Midterm takeaways: Unusual elections end on unexpected turf – JP
Democrats unsuccessfully attempted to sway Republican primary voters in Colorado, but Democratic Sen. Michael Bennet still defeated the Republican challenger the party was trying not to face, Joe O’Dea.
Not denying these elections
There are still a whole slew of races remaining to be called (did we mention that already?), but some of the candidates who said they believed the 2020 election was stolen from Trump have lost and conceded their races. Among them are Bolduc and J.R. Majewski, who challenged Rep. Marcy Kaptur in Ohio’s 9th District. “Congratulations @RepMarcyKaptur. I wish you the best. Please deliver for #OH09. We need it,” Majewski tweeted Wednesday.
Gubernatorial races seemed to ripple down in some pivotal states. Vulnerable Democratic incumbents in Pennsylvania House races may have gotten a boost from having a controversial GOP candidate as the gubernatorial nominee. Meanwhile, even as New York Gov. Kathy Hochul won, her unpopularity in some districts may have helped Republicans, such as Lawler, who toppled Maloney.
Roe-ing the vote
Democratic Rep. Elissa Slotkin, who won a third term in Michigan’s 7th District, said an abortion referendum in the state helped turn out younger voters, especially at Michigan State University. Slotkin was leading state Sen. Tom Barrett by 5 points on Wednesday afternoon, a larger margin of victory than in her previous two elections.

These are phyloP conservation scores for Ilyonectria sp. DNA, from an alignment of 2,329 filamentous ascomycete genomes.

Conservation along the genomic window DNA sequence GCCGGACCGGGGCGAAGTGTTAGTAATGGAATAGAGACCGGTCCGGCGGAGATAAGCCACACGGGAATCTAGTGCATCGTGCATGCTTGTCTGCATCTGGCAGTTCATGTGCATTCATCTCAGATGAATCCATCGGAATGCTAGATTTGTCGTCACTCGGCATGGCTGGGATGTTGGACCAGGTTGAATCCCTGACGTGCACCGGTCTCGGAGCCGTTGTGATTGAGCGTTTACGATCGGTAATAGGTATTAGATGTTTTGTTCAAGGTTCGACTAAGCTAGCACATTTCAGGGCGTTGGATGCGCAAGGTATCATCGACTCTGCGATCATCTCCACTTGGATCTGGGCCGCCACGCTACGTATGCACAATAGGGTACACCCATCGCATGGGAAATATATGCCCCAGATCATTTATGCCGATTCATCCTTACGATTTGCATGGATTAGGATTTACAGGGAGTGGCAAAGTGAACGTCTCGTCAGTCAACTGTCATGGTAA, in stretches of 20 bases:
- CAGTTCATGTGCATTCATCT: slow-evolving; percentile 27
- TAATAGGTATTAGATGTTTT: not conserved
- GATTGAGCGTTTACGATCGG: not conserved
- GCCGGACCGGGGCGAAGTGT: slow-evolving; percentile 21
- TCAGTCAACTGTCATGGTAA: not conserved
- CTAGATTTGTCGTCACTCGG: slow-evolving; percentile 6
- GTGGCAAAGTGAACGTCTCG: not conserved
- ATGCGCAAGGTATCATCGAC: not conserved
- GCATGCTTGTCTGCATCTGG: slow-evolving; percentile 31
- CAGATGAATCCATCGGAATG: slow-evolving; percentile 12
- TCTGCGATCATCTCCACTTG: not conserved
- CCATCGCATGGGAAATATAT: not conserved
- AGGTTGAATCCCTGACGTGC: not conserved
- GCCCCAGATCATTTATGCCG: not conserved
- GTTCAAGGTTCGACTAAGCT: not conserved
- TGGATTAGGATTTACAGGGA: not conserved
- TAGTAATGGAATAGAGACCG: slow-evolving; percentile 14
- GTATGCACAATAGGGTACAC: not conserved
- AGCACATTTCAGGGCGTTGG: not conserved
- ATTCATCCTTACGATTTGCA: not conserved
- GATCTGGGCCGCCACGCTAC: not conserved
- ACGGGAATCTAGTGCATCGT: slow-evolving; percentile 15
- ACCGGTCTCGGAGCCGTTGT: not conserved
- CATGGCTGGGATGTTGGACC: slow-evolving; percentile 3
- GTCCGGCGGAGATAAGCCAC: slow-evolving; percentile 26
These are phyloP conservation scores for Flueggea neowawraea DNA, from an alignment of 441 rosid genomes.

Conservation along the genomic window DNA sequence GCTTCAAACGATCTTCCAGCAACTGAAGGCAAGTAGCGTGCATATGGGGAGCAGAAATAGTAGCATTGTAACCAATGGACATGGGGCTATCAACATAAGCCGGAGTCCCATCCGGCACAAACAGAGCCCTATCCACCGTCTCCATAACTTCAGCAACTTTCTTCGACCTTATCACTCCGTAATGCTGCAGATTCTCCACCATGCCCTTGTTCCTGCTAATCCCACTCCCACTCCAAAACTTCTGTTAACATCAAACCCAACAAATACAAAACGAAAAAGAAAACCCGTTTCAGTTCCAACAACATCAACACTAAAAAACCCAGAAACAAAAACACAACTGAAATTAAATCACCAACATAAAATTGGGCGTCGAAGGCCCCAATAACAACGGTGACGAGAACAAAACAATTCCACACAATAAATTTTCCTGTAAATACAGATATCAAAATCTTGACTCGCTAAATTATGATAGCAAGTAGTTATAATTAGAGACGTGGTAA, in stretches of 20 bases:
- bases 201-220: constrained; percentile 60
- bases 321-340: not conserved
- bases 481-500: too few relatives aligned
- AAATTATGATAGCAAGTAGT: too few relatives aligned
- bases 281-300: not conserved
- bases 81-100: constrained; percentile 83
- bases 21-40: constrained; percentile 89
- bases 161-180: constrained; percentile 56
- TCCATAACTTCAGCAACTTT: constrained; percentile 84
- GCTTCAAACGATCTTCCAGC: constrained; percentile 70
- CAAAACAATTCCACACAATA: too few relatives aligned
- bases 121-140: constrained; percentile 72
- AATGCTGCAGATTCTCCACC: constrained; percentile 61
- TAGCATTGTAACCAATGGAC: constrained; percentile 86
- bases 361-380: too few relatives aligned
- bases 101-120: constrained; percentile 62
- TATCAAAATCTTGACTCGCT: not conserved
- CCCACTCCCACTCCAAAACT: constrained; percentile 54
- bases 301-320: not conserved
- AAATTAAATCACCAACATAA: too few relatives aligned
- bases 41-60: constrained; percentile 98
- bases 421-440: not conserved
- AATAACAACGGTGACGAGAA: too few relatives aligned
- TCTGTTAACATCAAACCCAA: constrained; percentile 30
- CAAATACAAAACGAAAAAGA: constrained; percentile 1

“It was very clear that the overwhelming number of students who were waiting in line were women and the overwhelming motivating force to wait in line, up to four hours, was voting yes on Proposition 3 to codify Roe in the Michigan constitution,” she said of lines she saw at the university Tuesday. “It looks like at least 3,000 students registered and voted in the same day,” she said, “and if you think about, you know, I’ve gotten about 5,000 more votes than I got in my last two races, that’s where it is coming from. That’s the driver.”